This book can be read simply as a collection of ghost stories, but on another level it exploring the variety of ghostly phenomena and asking the reader to wonder why we are so fascinated by them. Many of these stories are set in the past and Jan Edwards is very good at evoking an earlier era in a minimum of words. It is perhaps a volume to be dipped in to rather than reading straight through.

Reviewed by Pauline Morgan Oct-2015

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Janet Edwards

SCAVENGER ALLIANCE (Exodus 1) by Janet Edwards

SCAVENGER ALLIANCE is the first in a new SF series by Janet Edwards. It is set in the same universe as her previous Earth Girl series but some four hundred years earlier so it is not necessary to have read Earth Girl to enjoy this story. This novel looks at the early years after the establishment of interstellar portal technology. Most of Earth’s population has left in a massive, rushed exodus to new unpolluted colony worlds. With so few people left on Earth, infrastructure and technology have collapsed. The remaining people have segregated into “respectable citizens” who have left the cities and founded settlements in the countryside, and the “undesirables” that neither the settlements or the extrasolar colonies will accept.
Blaze is a teenage girl in one such band. It is formed from an uneasy alliance between the remnants of an Earth Resistance group (who campaigned against the unplanned and hasty emigration of Earth) and four other divisions, named after their geographical origins. This group scavenge and hunt for a living amongst the ruins of New York. They are led by Blaze’s putative father, Donnell. However, his position (and the group’s in general) is weakened after disease and a hard winter have left the group low on resources. When three stranded off-worlders appear asking for shelter, Donnell’s decision to help them further undermines his status.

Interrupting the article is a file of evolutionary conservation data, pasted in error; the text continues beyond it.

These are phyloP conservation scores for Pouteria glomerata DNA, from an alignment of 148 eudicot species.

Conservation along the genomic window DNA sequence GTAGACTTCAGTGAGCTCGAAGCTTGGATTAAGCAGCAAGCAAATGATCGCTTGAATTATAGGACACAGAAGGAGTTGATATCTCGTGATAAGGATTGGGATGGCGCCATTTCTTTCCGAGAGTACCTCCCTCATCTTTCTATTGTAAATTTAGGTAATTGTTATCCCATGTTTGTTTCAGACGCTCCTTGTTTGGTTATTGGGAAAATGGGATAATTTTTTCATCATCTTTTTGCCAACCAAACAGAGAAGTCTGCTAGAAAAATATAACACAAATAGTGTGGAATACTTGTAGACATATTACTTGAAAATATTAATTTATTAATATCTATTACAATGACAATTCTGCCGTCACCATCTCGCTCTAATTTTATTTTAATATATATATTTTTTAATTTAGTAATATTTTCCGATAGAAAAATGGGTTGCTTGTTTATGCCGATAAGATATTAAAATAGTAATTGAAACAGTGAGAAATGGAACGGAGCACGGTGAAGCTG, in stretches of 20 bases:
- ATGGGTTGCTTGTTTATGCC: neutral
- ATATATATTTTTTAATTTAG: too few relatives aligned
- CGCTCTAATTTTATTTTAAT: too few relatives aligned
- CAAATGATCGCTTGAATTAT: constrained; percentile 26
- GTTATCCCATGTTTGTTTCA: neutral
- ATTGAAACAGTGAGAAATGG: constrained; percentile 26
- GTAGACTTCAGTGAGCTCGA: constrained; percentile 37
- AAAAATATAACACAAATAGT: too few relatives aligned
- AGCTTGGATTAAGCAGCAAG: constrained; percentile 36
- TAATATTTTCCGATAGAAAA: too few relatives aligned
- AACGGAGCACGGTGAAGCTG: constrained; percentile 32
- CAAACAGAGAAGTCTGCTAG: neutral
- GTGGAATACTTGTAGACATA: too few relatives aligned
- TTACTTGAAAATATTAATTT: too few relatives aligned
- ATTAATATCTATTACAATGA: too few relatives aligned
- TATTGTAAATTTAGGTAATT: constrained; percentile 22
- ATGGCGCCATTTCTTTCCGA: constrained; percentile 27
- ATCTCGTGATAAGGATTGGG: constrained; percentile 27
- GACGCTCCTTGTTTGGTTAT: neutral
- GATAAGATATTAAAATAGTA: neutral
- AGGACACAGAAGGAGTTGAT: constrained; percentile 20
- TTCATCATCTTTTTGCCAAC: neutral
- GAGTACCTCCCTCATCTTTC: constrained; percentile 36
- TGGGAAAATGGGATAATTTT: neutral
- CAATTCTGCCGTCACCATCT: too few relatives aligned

Blaze is assigned to supervise the youngest off-worlder, Tad; both to protect him and to try and uncover his secrets. Meanwhile Cage, a devious, unscrupulous bully from one of the other divisions sees marriage to Blaze as his path to overall control of the group. As the internal and external threats escalate, it is only Blaze and Tad’s complementary skills and knowledge that will be vital to the group and their own survival.
As with previous work by the author, this is well plotted and thoroughly enjoyable SF. Yet again, a major strength of Janet Edward’s work is her worldbuilding. Given the promise of long distance portal travel, the resultant cascade of consequences is extremely plausible and convincing. Also well done is the establishment of the societal structure of the groups and the internal politics within the storytelling so one absorbs this easily without any noticeable chunks of info-dumping that less skilled authors might have resorted to.
One thing which I always appreciate is that her characters are credible and their actions are consistent with their personality. Blaze, as a heroine is different from Jarra (the heroine in Earth Girl). The reader can see the influences of her childhood on her skills and confidence. I particularly like that she is not a “kick-ass” heroine, as in too many YA novels. Instead she is competent without being unrealistically strong. She makes mistakes but learns from her experiences and slowly gains confidence in her own abilities and place in the group.